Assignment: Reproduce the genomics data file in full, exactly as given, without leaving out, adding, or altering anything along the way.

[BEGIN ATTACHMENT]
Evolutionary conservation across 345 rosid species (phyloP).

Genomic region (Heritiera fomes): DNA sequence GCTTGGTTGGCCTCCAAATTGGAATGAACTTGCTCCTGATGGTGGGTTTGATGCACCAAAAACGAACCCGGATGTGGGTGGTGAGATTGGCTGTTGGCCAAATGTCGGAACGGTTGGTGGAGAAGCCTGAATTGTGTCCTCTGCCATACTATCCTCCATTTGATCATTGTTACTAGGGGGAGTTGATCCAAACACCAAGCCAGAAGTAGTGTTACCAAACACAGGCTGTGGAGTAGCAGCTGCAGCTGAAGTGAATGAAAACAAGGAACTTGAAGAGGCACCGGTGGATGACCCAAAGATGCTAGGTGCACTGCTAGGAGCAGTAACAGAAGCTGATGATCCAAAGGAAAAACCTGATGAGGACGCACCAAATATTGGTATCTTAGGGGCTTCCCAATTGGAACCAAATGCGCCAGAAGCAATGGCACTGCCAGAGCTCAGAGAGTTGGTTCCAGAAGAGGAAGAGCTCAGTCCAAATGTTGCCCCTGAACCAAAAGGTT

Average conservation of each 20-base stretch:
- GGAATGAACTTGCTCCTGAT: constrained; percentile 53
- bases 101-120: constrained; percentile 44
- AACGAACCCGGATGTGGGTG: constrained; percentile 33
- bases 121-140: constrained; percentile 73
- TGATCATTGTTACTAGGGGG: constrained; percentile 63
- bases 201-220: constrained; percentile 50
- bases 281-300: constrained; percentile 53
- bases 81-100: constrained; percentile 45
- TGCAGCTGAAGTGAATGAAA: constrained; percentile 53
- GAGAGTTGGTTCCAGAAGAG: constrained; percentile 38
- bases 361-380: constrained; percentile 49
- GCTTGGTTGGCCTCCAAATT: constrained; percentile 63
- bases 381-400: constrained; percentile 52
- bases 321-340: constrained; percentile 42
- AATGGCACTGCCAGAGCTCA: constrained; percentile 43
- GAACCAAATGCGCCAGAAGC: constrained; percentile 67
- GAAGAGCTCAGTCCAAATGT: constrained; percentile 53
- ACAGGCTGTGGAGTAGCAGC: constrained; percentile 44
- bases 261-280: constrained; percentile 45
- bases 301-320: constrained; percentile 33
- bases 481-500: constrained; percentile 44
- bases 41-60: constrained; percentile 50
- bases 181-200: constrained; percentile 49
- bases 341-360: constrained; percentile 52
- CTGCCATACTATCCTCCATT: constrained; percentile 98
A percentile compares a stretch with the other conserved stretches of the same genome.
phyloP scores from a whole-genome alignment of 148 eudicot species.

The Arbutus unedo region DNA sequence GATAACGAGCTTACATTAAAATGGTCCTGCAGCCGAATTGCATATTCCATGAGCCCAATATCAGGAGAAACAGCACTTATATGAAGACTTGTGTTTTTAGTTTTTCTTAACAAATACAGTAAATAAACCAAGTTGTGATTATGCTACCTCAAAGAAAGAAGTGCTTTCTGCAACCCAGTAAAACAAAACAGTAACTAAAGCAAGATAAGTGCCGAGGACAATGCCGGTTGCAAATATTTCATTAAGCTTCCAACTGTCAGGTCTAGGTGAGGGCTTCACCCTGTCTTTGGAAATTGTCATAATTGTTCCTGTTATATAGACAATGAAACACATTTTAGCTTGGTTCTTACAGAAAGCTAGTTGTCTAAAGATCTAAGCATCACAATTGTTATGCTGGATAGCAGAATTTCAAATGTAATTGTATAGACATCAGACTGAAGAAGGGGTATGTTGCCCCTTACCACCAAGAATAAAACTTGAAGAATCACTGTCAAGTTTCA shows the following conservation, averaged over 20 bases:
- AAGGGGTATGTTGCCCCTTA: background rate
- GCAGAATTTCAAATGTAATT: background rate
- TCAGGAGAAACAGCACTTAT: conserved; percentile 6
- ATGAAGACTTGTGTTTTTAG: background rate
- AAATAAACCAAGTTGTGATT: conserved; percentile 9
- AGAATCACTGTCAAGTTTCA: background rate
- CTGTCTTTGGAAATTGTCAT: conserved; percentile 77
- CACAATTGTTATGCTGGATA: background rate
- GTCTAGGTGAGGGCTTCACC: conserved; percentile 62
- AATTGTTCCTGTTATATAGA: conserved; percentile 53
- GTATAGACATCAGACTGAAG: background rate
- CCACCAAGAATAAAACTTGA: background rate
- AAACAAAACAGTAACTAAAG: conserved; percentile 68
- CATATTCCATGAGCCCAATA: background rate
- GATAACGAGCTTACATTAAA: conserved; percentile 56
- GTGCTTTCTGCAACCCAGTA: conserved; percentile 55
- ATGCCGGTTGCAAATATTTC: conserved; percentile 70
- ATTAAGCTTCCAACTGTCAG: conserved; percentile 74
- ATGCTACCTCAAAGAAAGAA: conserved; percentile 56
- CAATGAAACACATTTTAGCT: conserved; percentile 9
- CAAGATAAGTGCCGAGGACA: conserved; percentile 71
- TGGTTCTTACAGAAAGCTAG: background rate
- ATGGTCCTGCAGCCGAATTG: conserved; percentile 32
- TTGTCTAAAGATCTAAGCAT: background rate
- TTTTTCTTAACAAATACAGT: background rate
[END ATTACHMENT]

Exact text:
Evolutionary conservation across 345 rosid species (phyloP).

Genomic region (Heritiera fomes): DNA sequence GCTTGGTTGGCCTCCAAATTGGAATGAACTTGCTCCTGATGGTGGGTTTGATGCACCAAAAACGAACCCGGATGTGGGTGGTGAGATTGGCTGTTGGCCAAATGTCGGAACGGTTGGTGGAGAAGCCTGAATTGTGTCCTCTGCCATACTATCCTCCATTTGATCATTGTTACTAGGGGGAGTTGATCCAAACACCAAGCCAGAAGTAGTGTTACCAAACACAGGCTGTGGAGTAGCAGCTGCAGCTGAAGTGAATGAAAACAAGGAACTTGAAGAGGCACCGGTGGATGACCCAAAGATGCTAGGTGCACTGCTAGGAGCAGTAACAGAAGCTGATGATCCAAAGGAAAAACCTGATGAGGACGCACCAAATATTGGTATCTTAGGGGCTTCCCAATTGGAACCAAATGCGCCAGAAGCAATGGCACTGCCAGAGCTCAGAGAGTTGGTTCCAGAAGAGGAAGAGCTCAGTCCAAATGTTGCCCCTGAACCAAAAGGTT

Average conservation of each 20-base stretch:
- GGAATGAACTTGCTCCTGAT: constrained; percentile 53
- bases 101-120: constrained; percentile 44
- AACGAACCCGGATGTGGGTG: constrained; percentile 33
- bases 121-140: constrained; percentile 73
- TGATCATTGTTACTAGGGGG: constrained; percentile 63
- bases 201-220: constrained; percentile 50
- bases 281-300: constrained; percentile 53
- bases 81-100: constrained; percentile 45
- TGCAGCTGAAGTGAATGAAA: constrained; percentile 53
- GAGAGTTGGTTCCAGAAGAG: constrained; percentile 38
- bases 361-380: constrained; percentile 49
- GCTTGGTTGGCCTCCAAATT: constrained; percentile 63
- bases 381-400: constrained; percentile 52
- bases 321-340: constrained; percentile 42
- AATGGCACTGCCAGAGCTCA: constrained; percentile 43
- GAACCAAATGCGCCAGAAGC: constrained; percentile 67
- GAAGAGCTCAGTCCAAATGT: constrained; percentile 53
- ACAGGCTGTGGAGTAGCAGC: constrained; percentile 44
- bases 261-280: constrained; percentile 45
- bases 301-320: constrained; percentile 33
- bases 481-500: constrained; percentile 44
- bases 41-60: constrained; percentile 50
- bases 181-200: constrained; percentile 49
- bases 341-360: constrained; percentile 52
- CTGCCATACTATCCTCCATT: constrained; percentile 98
A percentile compares a stretch with the other conserved stretches of the same genome.
phyloP scores from a whole-genome alignment of 148 eudicot species.

The Arbutus unedo region DNA sequence GATAACGAGCTTACATTAAAATGGTCCTGCAGCCGAATTGCATATTCCATGAGCCCAATATCAGGAGAAACAGCACTTATATGAAGACTTGTGTTTTTAGTTTTTCTTAACAAATACAGTAAATAAACCAAGTTGTGATTATGCTACCTCAAAGAAAGAAGTGCTTTCTGCAACCCAGTAAAACAAAACAGTAACTAAAGCAAGATAAGTGCCGAGGACAATGCCGGTTGCAAATATTTCATTAAGCTTCCAACTGTCAGGTCTAGGTGAGGGCTTCACCCTGTCTTTGGAAATTGTCATAATTGTTCCTGTTATATAGACAATGAAACACATTTTAGCTTGGTTCTTACAGAAAGCTAGTTGTCTAAAGATCTAAGCATCACAATTGTTATGCTGGATAGCAGAATTTCAAATGTAATTGTATAGACATCAGACTGAAGAAGGGGTATGTTGCCCCTTACCACCAAGAATAAAACTTGAAGAATCACTGTCAAGTTTCA shows the following conservation, averaged over 20 bases:
- AAGGGGTATGTTGCCCCTTA: background rate
- GCAGAATTTCAAATGTAATT: background rate
- TCAGGAGAAACAGCACTTAT: conserved; percentile 6
- ATGAAGACTTGTGTTTTTAG: background rate
- AAATAAACCAAGTTGTGATT: conserved; percentile 9
- AGAATCACTGTCAAGTTTCA: background rate
- CTGTCTTTGGAAATTGTCAT: conserved; percentile 77
- CACAATTGTTATGCTGGATA: background rate
- GTCTAGGTGAGGGCTTCACC: conserved; percentile 62
- AATTGTTCCTGTTATATAGA: conserved; percentile 53
- GTATAGACATCAGACTGAAG: background rate
- CCACCAAGAATAAAACTTGA: background rate
- AAACAAAACAGTAACTAAAG: conserved; percentile 68
- CATATTCCATGAGCCCAATA: background rate
- GATAACGAGCTTACATTAAA: conserved; percentile 56
- GTGCTTTCTGCAACCCAGTA: conserved; percentile 55
- ATGCCGGTTGCAAATATTTC: conserved; percentile 70
- ATTAAGCTTCCAACTGTCAG: conserved; percentile 74
- ATGCTACCTCAAAGAAAGAA: conserved; percentile 56
- CAATGAAACACATTTTAGCT: conserved; percentile 9
- CAAGATAAGTGCCGAGGACA: conserved; percentile 71
- TGGTTCTTACAGAAAGCTAG: background rate
- ATGGTCCTGCAGCCGAATTG: conserved; percentile 32
- TTGTCTAAAGATCTAAGCAT: background rate
- TTTTTCTTAACAAATACAGT: background rate